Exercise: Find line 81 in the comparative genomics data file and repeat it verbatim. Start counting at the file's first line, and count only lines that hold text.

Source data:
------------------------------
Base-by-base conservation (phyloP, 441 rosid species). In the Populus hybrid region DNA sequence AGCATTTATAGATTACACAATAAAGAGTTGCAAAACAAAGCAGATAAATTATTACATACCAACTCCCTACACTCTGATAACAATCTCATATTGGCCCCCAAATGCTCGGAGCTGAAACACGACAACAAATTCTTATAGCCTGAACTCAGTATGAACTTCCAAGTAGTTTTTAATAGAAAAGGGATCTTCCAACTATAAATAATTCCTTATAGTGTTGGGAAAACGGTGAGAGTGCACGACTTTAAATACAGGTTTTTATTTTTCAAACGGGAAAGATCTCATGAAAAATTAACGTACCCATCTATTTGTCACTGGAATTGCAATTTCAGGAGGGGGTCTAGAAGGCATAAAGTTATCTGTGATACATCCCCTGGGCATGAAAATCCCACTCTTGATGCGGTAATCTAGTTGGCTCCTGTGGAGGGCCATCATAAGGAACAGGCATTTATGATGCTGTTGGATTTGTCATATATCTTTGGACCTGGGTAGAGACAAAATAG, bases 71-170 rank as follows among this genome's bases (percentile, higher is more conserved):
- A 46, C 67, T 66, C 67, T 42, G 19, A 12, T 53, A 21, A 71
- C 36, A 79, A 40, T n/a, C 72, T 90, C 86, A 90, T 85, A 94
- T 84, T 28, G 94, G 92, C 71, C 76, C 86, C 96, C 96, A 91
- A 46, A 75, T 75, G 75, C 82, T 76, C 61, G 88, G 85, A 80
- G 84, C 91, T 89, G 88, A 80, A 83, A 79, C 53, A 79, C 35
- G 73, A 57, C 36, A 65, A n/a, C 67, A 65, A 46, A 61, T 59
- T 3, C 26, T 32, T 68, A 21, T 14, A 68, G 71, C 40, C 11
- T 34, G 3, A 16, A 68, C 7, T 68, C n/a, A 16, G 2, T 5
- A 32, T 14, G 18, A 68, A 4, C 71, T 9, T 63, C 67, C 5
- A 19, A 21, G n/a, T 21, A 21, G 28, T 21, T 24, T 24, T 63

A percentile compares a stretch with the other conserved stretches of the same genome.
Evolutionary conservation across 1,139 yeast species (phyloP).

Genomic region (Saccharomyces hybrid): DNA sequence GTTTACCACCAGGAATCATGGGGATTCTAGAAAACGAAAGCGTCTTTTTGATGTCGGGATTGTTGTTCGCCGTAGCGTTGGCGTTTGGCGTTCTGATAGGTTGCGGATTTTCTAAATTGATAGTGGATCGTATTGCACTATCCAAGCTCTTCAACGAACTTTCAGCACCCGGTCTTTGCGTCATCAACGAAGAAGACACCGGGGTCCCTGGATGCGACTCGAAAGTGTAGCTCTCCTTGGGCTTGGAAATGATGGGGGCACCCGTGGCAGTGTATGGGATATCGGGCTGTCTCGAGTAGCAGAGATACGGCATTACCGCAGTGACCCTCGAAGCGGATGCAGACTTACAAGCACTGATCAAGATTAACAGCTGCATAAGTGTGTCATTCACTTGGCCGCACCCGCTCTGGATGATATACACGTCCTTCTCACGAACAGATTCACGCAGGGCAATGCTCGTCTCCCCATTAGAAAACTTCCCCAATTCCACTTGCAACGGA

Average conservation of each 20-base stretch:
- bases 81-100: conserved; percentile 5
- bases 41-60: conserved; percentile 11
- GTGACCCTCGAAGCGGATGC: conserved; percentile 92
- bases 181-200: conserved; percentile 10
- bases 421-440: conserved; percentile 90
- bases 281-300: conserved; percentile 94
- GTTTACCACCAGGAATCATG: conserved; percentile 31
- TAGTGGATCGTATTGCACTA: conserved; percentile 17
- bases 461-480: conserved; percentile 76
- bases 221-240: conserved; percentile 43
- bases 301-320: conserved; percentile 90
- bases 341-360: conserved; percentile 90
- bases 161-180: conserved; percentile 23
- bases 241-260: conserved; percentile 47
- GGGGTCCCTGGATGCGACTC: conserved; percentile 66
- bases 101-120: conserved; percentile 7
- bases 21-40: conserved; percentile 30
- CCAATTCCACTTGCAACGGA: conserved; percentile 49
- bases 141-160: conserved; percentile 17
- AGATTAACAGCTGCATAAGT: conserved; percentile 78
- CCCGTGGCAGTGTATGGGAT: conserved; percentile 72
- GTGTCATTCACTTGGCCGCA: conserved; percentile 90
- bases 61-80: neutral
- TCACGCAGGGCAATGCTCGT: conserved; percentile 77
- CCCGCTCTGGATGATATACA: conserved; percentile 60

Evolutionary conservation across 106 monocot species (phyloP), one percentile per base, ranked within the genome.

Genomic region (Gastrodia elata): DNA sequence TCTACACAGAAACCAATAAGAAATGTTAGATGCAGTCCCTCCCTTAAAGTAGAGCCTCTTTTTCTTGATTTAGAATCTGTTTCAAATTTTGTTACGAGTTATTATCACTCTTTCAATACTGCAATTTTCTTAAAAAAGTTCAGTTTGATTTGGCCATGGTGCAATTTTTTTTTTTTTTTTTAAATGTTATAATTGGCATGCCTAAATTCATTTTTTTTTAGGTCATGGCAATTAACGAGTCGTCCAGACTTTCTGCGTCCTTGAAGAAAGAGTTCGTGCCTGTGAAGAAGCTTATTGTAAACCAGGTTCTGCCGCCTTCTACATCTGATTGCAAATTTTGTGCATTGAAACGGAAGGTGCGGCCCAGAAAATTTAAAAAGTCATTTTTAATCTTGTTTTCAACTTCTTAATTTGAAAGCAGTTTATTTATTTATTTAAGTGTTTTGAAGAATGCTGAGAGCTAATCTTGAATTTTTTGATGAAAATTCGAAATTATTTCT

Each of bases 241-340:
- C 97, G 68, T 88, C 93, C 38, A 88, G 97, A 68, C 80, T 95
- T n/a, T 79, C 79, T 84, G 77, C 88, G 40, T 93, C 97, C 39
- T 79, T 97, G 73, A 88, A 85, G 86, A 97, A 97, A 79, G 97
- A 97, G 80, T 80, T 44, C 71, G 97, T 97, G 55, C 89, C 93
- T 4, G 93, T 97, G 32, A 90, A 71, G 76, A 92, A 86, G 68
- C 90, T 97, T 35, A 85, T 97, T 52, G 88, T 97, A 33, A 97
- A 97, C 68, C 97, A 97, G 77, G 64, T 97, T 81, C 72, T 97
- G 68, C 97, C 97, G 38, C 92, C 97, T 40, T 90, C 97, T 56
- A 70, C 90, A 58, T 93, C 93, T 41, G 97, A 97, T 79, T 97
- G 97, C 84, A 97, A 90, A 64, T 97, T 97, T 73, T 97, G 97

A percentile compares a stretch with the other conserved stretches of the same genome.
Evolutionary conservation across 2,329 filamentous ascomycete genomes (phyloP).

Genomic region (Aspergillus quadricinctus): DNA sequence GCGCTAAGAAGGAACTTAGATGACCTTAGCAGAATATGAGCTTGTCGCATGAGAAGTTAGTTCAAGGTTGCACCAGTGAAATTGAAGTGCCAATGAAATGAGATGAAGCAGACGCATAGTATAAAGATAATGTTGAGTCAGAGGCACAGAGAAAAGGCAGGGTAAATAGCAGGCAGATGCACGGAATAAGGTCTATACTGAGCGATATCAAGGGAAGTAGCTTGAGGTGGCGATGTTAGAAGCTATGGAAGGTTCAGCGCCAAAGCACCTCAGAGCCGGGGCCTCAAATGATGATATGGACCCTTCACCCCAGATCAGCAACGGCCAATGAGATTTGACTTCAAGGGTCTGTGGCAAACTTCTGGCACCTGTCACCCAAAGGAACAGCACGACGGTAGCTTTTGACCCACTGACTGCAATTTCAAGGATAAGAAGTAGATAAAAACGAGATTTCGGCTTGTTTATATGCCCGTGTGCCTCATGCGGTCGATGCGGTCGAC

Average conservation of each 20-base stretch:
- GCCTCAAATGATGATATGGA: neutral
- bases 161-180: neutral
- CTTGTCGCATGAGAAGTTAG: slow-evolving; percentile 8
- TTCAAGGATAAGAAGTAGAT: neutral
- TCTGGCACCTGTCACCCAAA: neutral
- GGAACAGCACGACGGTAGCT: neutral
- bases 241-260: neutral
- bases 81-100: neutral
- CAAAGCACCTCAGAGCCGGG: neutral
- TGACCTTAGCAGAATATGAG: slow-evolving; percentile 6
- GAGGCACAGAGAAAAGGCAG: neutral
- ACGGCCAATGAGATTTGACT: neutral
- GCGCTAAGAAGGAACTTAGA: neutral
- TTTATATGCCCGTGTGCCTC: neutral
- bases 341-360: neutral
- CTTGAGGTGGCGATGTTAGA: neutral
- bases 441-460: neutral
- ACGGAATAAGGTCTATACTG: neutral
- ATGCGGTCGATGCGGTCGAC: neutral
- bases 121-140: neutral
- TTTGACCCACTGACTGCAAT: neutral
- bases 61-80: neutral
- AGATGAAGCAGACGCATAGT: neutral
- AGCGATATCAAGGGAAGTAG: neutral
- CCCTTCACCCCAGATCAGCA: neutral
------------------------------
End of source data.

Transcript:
- AGCGATATCAAGGGAAGTAG: neutral